An introduction to asynchronous ideation workshops

Don’t the best ideas emerge overnight?
When it comes to brainstorming in innovation processes, people often think of a group of people getting together in a room and using creative brainstorming methods and lots of post-it notes. But the truth is that the best ideas emerge overnight, in the shower or while walking the dog, ...

It's time to rethink the ideation process and introduce asynchronous phases in the ideation process.

In this impulse session, that was held at the New Rules for work Symposium, we will take a closer look at a practical example of an asynchronous design thinking process for sustainability in product development and give some ideas on how an asynchronous process can look like using digital facilitation techniques.

Watch the video here:

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You’ll find the whiteboard with the slides here and can leave comments and questions. 

If you are interested in participating in the asynchronous workshop mentioned at the end of the session, here is the registration link to get more information about it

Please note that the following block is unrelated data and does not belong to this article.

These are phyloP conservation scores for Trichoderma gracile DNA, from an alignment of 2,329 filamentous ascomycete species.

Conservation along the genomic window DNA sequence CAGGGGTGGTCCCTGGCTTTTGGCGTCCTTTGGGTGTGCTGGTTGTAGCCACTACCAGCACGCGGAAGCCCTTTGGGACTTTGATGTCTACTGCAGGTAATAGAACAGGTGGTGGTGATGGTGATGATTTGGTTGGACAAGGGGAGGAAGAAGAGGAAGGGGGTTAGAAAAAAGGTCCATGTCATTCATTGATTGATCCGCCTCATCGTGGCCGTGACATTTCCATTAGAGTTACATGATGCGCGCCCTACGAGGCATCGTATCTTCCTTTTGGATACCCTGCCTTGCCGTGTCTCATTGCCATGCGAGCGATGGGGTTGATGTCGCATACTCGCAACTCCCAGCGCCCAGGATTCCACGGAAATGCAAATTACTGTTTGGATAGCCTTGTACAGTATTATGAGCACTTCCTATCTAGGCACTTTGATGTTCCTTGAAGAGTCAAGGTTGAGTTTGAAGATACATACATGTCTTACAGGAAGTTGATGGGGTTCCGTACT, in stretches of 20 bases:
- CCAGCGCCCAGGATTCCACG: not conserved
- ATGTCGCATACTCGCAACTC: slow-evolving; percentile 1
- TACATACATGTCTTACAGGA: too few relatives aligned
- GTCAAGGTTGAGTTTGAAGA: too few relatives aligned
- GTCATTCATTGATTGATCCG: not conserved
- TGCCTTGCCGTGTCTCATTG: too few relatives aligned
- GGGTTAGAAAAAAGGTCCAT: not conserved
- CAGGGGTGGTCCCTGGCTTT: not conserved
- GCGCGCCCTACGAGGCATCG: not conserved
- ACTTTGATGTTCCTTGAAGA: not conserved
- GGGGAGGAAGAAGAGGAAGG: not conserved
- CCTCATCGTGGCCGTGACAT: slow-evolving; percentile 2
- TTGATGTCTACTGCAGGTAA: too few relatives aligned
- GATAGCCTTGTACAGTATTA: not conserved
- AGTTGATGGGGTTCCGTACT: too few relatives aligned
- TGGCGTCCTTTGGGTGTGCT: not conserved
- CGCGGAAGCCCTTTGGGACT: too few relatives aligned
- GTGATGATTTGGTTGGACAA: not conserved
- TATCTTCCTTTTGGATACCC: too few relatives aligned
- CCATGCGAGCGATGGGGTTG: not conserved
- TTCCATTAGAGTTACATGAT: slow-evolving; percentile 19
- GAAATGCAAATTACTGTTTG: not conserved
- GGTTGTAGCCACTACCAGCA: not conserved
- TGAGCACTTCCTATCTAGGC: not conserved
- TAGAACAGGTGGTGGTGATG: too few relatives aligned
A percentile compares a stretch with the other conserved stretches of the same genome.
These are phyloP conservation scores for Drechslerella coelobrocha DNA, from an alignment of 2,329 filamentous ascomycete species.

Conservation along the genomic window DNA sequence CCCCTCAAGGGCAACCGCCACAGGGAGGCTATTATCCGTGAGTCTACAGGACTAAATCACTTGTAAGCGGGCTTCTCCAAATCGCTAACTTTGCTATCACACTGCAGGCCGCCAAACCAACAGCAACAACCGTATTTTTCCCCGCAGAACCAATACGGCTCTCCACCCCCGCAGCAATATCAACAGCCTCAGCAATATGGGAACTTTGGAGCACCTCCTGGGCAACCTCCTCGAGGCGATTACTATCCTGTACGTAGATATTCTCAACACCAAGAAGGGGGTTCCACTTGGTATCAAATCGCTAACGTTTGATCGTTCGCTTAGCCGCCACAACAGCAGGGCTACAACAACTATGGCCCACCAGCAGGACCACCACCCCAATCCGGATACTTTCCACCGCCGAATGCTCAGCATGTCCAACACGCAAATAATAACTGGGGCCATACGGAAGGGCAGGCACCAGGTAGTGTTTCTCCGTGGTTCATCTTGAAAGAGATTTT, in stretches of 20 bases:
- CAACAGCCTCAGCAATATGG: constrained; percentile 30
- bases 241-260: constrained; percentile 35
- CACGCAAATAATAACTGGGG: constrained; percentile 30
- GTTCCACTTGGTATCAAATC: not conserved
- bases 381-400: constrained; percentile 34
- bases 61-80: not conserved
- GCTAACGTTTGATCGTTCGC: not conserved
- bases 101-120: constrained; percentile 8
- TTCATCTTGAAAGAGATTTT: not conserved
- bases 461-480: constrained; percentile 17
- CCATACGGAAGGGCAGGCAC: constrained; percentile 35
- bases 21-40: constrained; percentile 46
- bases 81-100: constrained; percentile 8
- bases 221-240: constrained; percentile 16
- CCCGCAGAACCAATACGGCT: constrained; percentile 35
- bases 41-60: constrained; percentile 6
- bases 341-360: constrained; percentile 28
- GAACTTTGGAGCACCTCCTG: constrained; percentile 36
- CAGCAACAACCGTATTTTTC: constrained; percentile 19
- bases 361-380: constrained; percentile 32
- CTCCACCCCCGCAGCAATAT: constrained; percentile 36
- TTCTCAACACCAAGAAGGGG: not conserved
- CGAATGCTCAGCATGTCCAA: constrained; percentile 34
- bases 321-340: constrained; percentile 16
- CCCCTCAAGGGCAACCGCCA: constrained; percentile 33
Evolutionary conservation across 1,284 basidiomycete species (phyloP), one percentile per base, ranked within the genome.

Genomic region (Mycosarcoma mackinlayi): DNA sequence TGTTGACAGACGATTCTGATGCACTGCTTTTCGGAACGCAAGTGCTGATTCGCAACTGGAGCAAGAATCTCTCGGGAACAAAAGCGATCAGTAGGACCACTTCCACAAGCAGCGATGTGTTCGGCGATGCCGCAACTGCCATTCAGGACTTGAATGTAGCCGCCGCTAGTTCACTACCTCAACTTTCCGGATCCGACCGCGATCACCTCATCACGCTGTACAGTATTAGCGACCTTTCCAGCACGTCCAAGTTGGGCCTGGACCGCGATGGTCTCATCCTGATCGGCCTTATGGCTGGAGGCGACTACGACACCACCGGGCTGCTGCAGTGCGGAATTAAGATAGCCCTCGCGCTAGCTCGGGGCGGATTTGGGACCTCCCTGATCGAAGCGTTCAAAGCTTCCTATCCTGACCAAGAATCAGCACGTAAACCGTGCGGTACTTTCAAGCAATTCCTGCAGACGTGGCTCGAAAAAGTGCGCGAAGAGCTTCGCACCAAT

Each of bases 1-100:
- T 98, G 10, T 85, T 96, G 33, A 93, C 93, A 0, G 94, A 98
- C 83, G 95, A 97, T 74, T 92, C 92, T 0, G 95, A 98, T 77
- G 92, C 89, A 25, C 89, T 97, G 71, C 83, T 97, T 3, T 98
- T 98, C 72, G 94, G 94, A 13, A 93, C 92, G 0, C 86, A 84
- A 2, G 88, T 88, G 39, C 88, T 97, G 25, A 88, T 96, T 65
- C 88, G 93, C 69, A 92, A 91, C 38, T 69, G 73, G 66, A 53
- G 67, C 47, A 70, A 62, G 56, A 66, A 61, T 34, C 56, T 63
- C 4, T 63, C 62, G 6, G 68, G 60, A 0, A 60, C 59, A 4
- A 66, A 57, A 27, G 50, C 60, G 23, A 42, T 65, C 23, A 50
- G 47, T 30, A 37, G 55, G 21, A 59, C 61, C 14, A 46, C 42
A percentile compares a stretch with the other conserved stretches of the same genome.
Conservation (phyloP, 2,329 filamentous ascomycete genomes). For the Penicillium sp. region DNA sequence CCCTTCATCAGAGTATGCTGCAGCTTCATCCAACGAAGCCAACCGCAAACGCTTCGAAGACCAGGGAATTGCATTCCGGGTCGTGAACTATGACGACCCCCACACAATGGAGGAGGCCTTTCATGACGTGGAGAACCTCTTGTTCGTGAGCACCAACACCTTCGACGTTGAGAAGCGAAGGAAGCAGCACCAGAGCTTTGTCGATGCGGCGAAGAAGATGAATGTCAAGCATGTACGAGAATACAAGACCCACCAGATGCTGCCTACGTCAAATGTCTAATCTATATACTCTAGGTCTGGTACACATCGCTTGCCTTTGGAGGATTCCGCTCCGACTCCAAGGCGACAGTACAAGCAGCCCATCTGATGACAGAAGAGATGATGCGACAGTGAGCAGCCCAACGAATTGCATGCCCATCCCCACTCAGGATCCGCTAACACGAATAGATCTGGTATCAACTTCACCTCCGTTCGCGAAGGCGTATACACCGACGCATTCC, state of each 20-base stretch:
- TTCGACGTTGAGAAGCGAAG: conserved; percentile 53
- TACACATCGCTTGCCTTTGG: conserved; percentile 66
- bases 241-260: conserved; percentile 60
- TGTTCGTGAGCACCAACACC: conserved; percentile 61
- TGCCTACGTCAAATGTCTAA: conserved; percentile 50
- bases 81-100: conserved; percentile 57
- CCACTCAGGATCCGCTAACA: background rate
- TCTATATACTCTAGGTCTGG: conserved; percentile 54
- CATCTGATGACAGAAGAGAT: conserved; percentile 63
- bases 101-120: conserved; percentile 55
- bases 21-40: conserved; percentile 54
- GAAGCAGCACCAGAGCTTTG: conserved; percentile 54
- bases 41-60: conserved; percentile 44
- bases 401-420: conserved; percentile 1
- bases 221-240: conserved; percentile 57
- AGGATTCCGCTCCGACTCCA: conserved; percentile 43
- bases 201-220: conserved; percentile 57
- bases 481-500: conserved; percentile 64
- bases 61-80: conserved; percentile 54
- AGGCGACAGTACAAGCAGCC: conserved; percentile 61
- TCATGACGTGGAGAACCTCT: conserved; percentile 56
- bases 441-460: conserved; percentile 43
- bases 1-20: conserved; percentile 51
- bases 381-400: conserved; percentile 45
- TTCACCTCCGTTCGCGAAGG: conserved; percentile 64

Short summary of the key points in the video

  • The best ideas can emerge overnight, and the rapid eye movement phase of sleep is a time when the brain connects dots and makes associations unconsciously.
  • Creativity is often about connecting two different things and making something new, and this process can happen during sleep.
  • When we wake up in the morning, ideas can pop up that were not present the day before.
  • The ideation process should begin with good research, talking with customers or users, and generating insights to define the real problem.
  • The process of ideation is not linear and can involve going back and forth between inspiration, digestion, ideation, and selection.

  • The synchronous approach to ideation typically involves bringing a group of people together for a set amount of time and using different methodologies to generate ideas, but this approach can be improved by allowing more time for inspiration and digestion.
  • The asynchronous approach allows for a more flexible process of inspiration, digestion, ideation, and selection, because individuals can take the time they need to engage in each stage.
  • The asynchronous approach also allows for a more in-depth exploration of the problem and the generation of more thoughtful and well-considered ideas, because individuals can spend more time on the inspiration and digestion stages.
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